John Ziegler's tenure as NHL president began in 1977 with cantankerous Harold Ballard mocking him, in public, as an "office clerk" and a "know-nothing shrimp."
Such comments by the late owner of the Toronto Maple Leafs became much of the soundtrack for Ziegler's tumultuous 15-year reign as the league's president.
Ziegler, 58, is expected to announce today that he will resign on Sept. 30. Typical of the confusion during the Ziegler era, however, he was reported at various times Thursday to have resigned or been fired.
The NHL Board of Governors will hold a conference call this morning to vote on the terms of Ziegler's settlement. His contract, which runs through the 1995-96 season, pays him $500,000 a year.
Ratification of the settlement agreement is virtually a foregone conclusion.
Ziegler has been unavailable for comment. League spokesman Bill Wilkerson said that Ziegler will make no comments on succession until the Board of Governors' meetings, June 20-21, in Montreal. Wilkerson will conduct a media briefing in New York this afternoon.
The latest round of opposition to Ziegler surfaced in the wake of the 10-day player strike at the end of the regular season, which delayed the start of the playoffs. The league-wide perception was that several of the hard-line governors believed that Ziegler caved in.
"John lost support from the people on the negotiating committee who ordinarily he would have had on his side," one league source said. "He then relied upon others (the moderates) who he thought would support him."
As it turned out, Ziegler misgauged his support among the moderates. That faction was disgruntled because of a seemingly endless series of public relations fiascoes.
Three owners, who previously had stayed out of the fray, led the recent movement. Boston's Jeremy Jacobs, Hartford's Richard Gordon and New Jersey's John McMullen helped force the formation of a five-man succession committee.
The committee--which was chaired by Philadelphia owner Ed Snider and included Quebec's Marcel Aubut, the Kings' Bruce McNall, Detroit's Mike Ilitch and Washington's Dick Patrick--met with Ziegler earlier this week in New York and reached a settlement on his contract.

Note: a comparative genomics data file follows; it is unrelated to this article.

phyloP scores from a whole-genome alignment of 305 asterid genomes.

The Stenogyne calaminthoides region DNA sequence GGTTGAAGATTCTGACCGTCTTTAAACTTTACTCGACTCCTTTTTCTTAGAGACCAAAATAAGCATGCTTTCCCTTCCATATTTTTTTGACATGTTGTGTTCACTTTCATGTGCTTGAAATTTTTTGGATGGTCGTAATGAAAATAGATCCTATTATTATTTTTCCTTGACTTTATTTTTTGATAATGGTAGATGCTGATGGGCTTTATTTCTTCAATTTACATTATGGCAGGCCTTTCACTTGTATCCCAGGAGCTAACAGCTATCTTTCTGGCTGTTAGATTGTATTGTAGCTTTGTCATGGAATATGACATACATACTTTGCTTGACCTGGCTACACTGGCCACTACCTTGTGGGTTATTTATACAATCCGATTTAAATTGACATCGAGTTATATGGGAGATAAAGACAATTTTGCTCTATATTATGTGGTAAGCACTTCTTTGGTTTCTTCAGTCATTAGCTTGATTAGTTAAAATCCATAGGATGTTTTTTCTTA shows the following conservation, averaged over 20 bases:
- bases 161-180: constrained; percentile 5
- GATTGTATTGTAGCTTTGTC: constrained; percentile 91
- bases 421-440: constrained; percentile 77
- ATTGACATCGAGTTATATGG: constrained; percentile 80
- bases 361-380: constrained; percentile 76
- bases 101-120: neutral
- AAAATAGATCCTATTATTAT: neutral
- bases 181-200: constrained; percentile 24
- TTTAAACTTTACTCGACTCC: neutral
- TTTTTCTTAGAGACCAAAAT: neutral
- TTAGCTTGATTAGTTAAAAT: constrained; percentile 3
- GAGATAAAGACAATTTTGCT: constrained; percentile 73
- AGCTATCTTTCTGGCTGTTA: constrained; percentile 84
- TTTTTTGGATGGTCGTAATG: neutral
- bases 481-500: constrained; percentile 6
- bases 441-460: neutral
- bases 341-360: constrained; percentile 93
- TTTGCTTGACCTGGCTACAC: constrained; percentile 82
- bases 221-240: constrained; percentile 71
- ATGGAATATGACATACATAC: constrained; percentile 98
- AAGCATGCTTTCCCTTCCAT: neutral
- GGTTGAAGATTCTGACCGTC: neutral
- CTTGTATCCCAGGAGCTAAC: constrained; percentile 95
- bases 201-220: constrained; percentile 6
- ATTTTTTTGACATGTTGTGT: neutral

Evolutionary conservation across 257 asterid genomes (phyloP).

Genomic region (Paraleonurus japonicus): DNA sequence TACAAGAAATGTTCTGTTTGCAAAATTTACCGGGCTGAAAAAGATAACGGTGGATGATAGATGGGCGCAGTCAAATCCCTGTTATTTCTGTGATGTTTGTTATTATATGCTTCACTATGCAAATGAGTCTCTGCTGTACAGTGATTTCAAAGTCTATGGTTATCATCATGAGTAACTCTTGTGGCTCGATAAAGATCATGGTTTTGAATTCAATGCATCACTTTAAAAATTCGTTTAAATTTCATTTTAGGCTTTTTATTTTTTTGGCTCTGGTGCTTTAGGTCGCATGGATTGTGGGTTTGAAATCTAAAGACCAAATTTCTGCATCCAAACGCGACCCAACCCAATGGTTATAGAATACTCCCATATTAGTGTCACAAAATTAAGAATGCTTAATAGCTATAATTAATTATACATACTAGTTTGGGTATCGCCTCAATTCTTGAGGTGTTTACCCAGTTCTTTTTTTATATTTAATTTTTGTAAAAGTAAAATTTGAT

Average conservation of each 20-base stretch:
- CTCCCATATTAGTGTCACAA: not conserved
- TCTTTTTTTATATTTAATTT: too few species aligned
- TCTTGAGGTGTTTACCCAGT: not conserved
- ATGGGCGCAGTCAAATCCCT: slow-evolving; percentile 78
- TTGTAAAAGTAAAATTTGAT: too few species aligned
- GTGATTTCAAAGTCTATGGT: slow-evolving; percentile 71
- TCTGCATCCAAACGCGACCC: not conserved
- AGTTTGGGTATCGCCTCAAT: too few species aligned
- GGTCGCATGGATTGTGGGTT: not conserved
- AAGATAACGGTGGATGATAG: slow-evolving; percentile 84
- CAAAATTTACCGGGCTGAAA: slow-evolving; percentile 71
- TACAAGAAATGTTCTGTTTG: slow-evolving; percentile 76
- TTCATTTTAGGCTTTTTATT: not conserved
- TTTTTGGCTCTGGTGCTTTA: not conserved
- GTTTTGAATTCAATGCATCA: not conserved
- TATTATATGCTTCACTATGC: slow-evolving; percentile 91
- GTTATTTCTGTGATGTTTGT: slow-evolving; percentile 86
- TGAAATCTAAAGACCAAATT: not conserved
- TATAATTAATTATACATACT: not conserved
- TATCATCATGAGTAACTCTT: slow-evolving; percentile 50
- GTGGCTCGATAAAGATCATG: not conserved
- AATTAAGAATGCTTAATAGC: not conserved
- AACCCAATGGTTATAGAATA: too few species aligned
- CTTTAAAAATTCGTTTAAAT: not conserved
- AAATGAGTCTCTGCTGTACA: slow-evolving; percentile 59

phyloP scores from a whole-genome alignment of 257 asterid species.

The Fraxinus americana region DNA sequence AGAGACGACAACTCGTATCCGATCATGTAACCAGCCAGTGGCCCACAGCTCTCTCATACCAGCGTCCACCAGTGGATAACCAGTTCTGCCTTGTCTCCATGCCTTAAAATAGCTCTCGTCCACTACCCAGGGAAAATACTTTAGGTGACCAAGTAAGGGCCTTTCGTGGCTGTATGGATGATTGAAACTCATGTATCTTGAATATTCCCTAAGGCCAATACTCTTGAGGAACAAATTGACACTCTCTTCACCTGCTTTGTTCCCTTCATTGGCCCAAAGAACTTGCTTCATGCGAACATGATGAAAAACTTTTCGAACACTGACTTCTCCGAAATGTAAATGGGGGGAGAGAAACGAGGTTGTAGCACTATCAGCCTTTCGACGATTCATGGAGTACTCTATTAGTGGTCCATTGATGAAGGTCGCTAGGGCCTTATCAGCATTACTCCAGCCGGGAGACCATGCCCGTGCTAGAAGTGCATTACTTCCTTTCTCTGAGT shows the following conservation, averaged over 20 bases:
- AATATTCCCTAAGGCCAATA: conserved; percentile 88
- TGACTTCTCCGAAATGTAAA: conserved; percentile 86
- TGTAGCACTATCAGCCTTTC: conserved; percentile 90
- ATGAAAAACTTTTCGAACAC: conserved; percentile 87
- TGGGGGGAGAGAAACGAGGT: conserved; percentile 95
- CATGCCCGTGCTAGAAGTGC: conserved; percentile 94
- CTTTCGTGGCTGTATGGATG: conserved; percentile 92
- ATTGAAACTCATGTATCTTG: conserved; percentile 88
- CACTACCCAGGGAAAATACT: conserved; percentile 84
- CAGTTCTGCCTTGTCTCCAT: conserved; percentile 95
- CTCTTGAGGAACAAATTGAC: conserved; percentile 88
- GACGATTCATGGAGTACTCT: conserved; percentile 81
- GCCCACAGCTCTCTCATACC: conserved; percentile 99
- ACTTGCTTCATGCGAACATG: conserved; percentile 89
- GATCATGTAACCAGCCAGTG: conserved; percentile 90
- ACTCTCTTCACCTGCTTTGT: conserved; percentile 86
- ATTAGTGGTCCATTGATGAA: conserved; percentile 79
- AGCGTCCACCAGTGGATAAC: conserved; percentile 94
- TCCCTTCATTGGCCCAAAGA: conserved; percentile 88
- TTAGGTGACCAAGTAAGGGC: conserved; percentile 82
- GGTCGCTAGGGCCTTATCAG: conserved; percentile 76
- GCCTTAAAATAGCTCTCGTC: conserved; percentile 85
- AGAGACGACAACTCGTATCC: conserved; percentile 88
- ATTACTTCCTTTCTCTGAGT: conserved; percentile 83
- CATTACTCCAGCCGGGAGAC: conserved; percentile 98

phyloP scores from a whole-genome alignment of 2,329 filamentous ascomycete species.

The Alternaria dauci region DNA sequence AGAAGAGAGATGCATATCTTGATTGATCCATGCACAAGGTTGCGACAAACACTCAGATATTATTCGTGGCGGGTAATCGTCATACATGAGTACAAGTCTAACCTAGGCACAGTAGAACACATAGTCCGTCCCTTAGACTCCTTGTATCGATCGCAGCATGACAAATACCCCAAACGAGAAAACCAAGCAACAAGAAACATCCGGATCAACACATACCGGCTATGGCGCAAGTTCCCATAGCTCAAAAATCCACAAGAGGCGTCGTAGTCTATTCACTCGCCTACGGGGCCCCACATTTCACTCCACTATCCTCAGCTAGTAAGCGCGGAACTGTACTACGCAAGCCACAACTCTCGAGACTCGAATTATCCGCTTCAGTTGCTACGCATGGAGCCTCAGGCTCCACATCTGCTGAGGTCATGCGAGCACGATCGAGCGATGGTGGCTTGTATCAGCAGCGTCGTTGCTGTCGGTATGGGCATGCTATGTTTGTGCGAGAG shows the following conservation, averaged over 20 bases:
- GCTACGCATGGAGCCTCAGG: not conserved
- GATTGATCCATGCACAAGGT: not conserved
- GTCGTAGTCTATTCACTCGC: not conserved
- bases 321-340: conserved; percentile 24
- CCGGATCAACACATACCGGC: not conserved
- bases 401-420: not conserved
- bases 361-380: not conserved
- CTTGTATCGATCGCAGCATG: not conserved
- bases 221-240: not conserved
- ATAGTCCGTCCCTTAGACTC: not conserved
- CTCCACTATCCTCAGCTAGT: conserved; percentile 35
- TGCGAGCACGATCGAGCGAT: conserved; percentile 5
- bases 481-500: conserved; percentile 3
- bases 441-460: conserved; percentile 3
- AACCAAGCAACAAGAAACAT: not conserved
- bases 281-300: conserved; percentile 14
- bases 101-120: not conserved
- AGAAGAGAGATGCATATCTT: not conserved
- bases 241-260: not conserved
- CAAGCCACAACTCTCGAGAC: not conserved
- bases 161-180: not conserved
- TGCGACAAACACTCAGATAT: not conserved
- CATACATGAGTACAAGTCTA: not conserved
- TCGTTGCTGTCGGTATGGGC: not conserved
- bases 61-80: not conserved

Speculation about Ziegler's possible replacement has ranged from Neal Pilson, president of CBS Sports, to Canadian Olympic Committee official Richard Pound to Mark Mulvoy, publisher of Sports Illustrated.
One official discounted Mulvoy's name, saying: "I think they're looking more for a Peter Ueberroth type."
Ziegler, who was the fourth NHL president, is more known for his failures than successes. Early in his tenure, he did guide the absorption of four teams from the World Hockey Assn., getting $6-million entry fees from Edmonton, Winnipeg, Hartford and Quebec.
But Ziegler's main flaw--at least in the United States--was an inability to get a network television contract. There hasn't been a regular-season NHL game on commercial television since 1975. And Ziegler has repeatedly said that the league didn't consider a network deal to be an immediate goal. Before last season, the NHL had to scramble to get a $5.5-million agreement with SportsChannel.
Perhaps Ziegler's lowest moment as NHL president occurred during the Stanley Cup playoffs in May of 1988. After a game, Coach Jim Schoenfeld of the New Jersey Devils yelled at referee Don Koharski: "Have another doughnut, you fat pig!"
When the NHL suspended Schoenfeld without a hearing, the Devils got an injunction to delay the suspension. At the next game, the officials refused to take the ice, in protest. Two amateur officials worked the game.
Ziegler was nowhere to be found. For days, frantic league officials couldn't track him down. Finally, Ziegler resurfaced--without an explanation.
The NHL and Ziegler were exposed to ridicule that seemingly has not let up since.
* COACHES CORNER
Jacques Demers returned to his hometown as coach of the Montreal Canadiens, and Darryl Sutter was named to the same position with the Chicago Blackhawks. C7